8. Create an efficient record keeping scheme and record all data ASAP: This is part of your management duties. This result recording will be onerous at exam and reporting times. This work can not be left until later. So there are times of the year when the 'job' demands your total time. "Do It Now" must be your motto at these times.

9. Use a variety of teaching strategies: Begin slowly, adding new one as you become confident with your class and with each strategy. Begin where you feel most comfortable. When you try a new strategy, make sure it suits the topic you are teaching. Remember, have a Plan B.

10. Be a great role model to your class in all you do: This goes without saying. Remember the students are with their teachers at least six hours a day. You may be the only good role model a student sees each day. You have an awesome responsibility, here. This is particularly so if you are a male teacher in a low socio-economic area.

11. Become a good listener: This is true not only in your classroom but also in discussions with other staff and parents. An effective listener learns more and gains the trust and confidence of those they teach and work with. Let this old saying be your guide. "God gave us two ears and only one mouth so that we might listen twice as much as we speak."

12. Be aware of what progress your students are making: Check books, ask questions and give short tests to know where the class is and what you need to do. Do this regularly in no fixed pattern to keep the class from getting complacent.

13. Evaluate all you do so that you can improve what you do the next time: All successful people evaluate what they do so they do not make the same mistake twice. Their goal is always excellence so they are always looking for ways to improve their performance. They are keen to learn 'new tricks', i.e. they are always in a learning mode.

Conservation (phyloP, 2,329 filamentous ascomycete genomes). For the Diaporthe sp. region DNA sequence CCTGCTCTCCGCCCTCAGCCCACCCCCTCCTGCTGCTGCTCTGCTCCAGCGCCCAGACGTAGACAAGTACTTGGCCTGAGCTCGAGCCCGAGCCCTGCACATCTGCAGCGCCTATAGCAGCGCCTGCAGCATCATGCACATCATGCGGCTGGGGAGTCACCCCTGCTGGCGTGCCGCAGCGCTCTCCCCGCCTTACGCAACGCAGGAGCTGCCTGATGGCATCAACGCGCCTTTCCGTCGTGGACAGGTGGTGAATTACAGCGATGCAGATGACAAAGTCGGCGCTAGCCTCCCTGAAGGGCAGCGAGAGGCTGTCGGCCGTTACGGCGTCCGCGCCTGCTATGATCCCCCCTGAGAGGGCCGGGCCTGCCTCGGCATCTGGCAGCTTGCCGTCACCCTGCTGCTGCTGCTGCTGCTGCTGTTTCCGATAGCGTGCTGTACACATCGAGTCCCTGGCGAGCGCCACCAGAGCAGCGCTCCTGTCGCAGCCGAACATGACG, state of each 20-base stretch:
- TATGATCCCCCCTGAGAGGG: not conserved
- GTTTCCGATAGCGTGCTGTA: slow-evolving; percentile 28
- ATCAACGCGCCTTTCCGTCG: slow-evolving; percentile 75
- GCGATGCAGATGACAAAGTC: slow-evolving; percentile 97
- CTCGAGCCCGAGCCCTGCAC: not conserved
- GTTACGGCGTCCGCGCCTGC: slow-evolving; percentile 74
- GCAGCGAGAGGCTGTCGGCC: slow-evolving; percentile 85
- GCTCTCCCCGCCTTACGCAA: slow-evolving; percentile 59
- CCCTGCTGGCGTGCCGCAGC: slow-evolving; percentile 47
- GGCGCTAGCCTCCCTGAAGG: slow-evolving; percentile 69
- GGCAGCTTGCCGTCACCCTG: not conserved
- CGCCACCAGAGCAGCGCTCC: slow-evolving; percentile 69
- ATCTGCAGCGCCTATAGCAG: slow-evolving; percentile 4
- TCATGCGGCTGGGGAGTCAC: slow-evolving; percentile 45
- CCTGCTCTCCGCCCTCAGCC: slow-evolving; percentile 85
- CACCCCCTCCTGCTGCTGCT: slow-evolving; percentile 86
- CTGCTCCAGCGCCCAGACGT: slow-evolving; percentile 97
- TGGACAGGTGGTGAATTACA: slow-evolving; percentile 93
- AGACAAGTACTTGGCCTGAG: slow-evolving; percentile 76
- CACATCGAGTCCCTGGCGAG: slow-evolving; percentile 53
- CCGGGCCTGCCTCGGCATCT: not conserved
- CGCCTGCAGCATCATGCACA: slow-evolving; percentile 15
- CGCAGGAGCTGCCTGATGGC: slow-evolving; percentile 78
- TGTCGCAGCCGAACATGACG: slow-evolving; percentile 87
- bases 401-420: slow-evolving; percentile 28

14. Learn how to use the school Behaviour Management Plan: Class discipline is always the young teacher's greatest challenge. The school Behaviour Management Plan is the school's tried and tested way to work towards a disciplined environment. It will have advice for the young teacher first and foremost as well as the procedure to adopt in more serious cases of disobedience. In this time of litigation, teachers must follow the school policy exactly, to gain maximum benefit for the child, your class and themselves.

In conclusion, it is important to remember that you can't achieve all these goals at the same time. Work on the important ones for you first and tick them off in your diary as you achieve them. At year's end, look at your list. You'll be surprised at what you have achieved.

Over his long career, our author worked with many young teachers and supervised many trainee teachers. During the last sixteen years, as Head of Mathematics in a large school, he was often responsible for inducting first year teachers into his school. He has used that experience to write this article and his eBook, "The First Year Teacher's Book". It can be found on the website